“This lady was really special to me, and she symbolized my ministry there in a lot of ways,” he said. Through steady consistency, he’d built a relationship with multiple people who’d wanted to oust him. Most changed their minds about him, their trust growing as he stabilized their attendance and finances and as he started initiatives like an internship program. Their church of fewer than 100 people had sent more than 30 families to pastoral work or the mission field.
When she died—one of the last of the old guard—Croft felt he’d finished his task there and could move on to another.
For others, finishing the task might mean regaining financial footing, restabilizing church attendance, launching a major ministry—or even closing the church well.
In some ways, it’s easier for a congregation to lose a pastor to the marketplace than to another congregation.
“No matter how hard a pastor works to leave well, when he leaves to go to another church, the original church usually feels like the older wife he’s leaving for a younger, prettier wife,” Croft said. “There’s no way around that.”
Leaving the ministry altogether communicates, “It’s not you, it’s me.” Still, any loss of a pastor is more unsettling than when someone like a neighbor or colleague moves on.
As with other seasons of grief, it helps to take things slowly. Giving a short two-week notice “can ruin the church for the next guy,” Croft said. After he announced his decision to leave, he gave his congregation another six months.
“I stayed until the end of the year to help them find a new pastor, and they did,” Croft said. “I also stayed because I knew my last effort to care for the people was to let them grieve me leaving.”
He did that by visiting the home of every member. “I sat with them and said, ‘Hey, tell me what you think about this,’” he said. “I asked how they felt and if they wanted to say anything to me. I needed that as much as they did.”
Dodson stayed two months after his announcement.
“That was about right,” he said. “I couldn’t have done more.”
Since the entire church was shutting down, he wondered if people would begin to drift away. “My wife got up and said to the congregation, ‘You know how everyone plows through their Halloween candy until they get to the end, and then they slow down and savor them? Let’s slow down and savor what we have.’”
They did. Nearly everyone stayed until the end, marking their last communion, their last meeting, their last service.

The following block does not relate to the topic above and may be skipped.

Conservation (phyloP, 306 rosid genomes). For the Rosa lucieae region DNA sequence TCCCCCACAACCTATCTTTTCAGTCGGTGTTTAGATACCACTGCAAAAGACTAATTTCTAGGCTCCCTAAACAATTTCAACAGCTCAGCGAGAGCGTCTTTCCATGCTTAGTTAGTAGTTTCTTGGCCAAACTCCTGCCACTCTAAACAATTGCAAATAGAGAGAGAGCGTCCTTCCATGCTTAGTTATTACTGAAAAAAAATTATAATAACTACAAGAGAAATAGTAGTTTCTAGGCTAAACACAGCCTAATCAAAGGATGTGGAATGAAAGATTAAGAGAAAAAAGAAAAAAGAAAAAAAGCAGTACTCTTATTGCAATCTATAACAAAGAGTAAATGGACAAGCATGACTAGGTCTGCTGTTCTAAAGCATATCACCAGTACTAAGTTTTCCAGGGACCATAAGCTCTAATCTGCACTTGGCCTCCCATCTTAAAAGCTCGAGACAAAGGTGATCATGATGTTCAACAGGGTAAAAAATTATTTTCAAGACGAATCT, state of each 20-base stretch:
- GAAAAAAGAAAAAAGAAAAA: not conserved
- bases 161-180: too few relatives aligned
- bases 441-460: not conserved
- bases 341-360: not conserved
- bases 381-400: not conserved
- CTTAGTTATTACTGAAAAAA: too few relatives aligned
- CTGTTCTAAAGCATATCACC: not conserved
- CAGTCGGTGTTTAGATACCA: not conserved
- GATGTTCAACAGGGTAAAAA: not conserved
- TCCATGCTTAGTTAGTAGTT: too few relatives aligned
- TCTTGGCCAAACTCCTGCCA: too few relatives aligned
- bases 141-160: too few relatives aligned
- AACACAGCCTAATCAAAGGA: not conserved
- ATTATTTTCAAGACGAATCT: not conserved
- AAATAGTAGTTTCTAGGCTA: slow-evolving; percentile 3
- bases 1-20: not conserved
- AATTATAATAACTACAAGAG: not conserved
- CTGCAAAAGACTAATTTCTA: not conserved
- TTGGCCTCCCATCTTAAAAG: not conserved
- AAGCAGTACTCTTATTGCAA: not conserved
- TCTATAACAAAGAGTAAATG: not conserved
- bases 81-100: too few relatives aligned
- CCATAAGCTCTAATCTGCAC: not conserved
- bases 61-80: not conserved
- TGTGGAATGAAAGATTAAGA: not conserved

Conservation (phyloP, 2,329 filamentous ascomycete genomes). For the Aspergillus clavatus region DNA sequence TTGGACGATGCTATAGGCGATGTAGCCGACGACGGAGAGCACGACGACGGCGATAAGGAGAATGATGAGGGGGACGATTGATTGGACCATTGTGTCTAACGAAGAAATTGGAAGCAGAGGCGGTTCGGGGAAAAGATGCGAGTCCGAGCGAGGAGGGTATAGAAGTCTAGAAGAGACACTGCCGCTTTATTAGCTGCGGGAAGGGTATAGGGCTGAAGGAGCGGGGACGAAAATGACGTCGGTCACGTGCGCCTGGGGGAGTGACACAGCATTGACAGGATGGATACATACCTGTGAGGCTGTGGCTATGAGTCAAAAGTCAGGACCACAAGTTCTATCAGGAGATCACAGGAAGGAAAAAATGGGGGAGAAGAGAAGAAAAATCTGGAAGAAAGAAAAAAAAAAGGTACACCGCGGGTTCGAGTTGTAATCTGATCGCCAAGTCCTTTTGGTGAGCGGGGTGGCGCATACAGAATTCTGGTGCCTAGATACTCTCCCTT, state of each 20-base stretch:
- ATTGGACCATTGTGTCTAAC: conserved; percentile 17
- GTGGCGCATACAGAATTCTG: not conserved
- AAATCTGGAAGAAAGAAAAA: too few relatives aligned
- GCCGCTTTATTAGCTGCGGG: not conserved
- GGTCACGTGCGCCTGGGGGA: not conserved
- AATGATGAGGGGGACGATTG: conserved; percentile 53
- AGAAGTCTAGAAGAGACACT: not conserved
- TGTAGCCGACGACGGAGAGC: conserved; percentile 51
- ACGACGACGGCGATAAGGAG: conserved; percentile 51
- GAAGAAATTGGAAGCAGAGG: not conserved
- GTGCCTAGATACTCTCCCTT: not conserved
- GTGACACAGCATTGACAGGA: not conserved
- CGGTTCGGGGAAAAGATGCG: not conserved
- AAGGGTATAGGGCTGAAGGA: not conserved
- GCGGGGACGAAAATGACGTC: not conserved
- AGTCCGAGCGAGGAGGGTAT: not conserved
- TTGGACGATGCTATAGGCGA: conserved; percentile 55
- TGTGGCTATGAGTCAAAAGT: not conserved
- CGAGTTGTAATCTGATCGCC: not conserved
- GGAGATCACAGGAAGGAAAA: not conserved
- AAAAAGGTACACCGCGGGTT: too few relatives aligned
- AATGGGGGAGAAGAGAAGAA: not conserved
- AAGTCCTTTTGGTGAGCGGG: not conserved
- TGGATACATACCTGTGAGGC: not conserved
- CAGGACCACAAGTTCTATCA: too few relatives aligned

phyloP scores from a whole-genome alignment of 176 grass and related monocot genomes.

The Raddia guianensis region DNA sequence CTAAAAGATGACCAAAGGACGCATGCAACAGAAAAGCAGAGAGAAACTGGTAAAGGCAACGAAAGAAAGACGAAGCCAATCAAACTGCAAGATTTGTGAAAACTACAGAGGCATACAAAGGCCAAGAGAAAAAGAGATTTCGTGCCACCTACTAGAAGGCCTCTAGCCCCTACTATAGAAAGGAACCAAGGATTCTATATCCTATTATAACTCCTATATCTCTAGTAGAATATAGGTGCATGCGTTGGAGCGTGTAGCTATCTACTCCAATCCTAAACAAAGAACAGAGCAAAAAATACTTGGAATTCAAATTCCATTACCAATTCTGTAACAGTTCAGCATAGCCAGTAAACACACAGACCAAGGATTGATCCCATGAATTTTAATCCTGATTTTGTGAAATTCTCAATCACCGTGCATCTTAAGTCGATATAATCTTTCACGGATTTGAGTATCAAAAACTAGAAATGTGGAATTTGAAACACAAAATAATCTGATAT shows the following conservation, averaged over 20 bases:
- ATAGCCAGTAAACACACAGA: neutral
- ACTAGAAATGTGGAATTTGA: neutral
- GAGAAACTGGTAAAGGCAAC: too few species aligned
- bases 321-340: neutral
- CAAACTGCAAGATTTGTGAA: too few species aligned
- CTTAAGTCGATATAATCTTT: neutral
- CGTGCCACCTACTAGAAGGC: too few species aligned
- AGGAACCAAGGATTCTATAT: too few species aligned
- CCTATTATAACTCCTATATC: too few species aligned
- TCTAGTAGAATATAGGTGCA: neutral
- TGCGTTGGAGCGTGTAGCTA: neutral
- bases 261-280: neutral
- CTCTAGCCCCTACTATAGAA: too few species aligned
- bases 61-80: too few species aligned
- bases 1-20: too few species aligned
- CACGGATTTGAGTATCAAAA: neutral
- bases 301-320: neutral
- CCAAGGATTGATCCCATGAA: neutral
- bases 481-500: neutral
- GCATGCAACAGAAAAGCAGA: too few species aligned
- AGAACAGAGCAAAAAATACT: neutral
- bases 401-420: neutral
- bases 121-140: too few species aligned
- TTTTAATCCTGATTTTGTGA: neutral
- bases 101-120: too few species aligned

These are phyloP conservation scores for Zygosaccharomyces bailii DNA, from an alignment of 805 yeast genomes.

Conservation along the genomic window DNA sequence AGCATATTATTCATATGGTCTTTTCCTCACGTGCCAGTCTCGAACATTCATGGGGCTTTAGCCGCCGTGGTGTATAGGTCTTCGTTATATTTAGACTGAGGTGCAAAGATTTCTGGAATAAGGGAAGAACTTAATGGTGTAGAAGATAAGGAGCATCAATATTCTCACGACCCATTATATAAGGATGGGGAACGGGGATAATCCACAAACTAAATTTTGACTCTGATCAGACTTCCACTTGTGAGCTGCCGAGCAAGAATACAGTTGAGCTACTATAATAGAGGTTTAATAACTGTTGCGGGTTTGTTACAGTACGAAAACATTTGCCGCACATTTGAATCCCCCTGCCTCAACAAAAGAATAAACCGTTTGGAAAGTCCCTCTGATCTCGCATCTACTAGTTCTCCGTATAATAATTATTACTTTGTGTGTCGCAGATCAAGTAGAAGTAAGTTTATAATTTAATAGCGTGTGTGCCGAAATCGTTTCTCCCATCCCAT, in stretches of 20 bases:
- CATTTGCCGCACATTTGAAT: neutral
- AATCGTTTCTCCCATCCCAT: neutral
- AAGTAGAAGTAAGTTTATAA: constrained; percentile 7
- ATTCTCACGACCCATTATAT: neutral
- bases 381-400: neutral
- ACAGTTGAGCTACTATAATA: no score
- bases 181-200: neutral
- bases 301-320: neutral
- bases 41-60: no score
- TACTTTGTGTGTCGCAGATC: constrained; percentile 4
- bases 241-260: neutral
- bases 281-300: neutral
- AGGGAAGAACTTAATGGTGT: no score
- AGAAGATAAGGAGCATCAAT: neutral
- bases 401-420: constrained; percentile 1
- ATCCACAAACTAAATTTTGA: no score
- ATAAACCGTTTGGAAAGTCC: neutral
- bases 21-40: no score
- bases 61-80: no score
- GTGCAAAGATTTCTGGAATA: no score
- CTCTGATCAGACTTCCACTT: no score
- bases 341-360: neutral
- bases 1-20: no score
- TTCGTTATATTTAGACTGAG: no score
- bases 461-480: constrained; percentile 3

“We had a huge party, and people got up and shared stories of how their lives had been changed,” Dodson said. “We celebrated the 15 years of God’s faithfulness.”
If you want a long ministry, pace yourself, Croft advises.
“Based on 2 Corinthians 4, I see a ministry paradigm that says a pastor is called to die a little every day for the sake of his flock,” he said. Each pastor has a different capacity for that—some guys might have 15 years in them, while others might have 50.
If you want a long ministry, pace yourself.
If you don’t want to burn out, get enough sleep. Don’t work too many hours. Take vacations. Pray often, giving your burdens to God. And take breaks. Pastors are on the front lines of a spiritual battle, and “it’s OK to come off and take a break once in a while,” Dodson said. “People do it in war all the time. Come back, take a break, go to a hospital or to another city, take three months off. You won’t make it if you don’t.”
Then invest in your elders. Take a long view of your congregants. (“Judge them from glory backward, not sin forward,” Dodson said.) Remember that wounded sheep can act a lot like wolves and that only time and patience can sort that out, Croft said.
None of this has to happen tomorrow, Wilson said. “Slow and steady wins the race.”
Whether you stay in ministry or not, there are always ways to contribute to a local church. Dodson was reminded of that when he walked into a new church as a visitor a few weeks ago.
“I was greeted by someone I’d never met,” he said. “They were gracious and warm. Someone prayed for me—a complete stranger. Then a pastor got up and delivered a sermon that was sensitive, pastoral, rooted in Scripture, gospel-centered. I was like, You did all that for me? A hug? A prayer? A well-prepared sermon that spoke to my heart? Where do you get that apart from the church? What a tremendous gift!”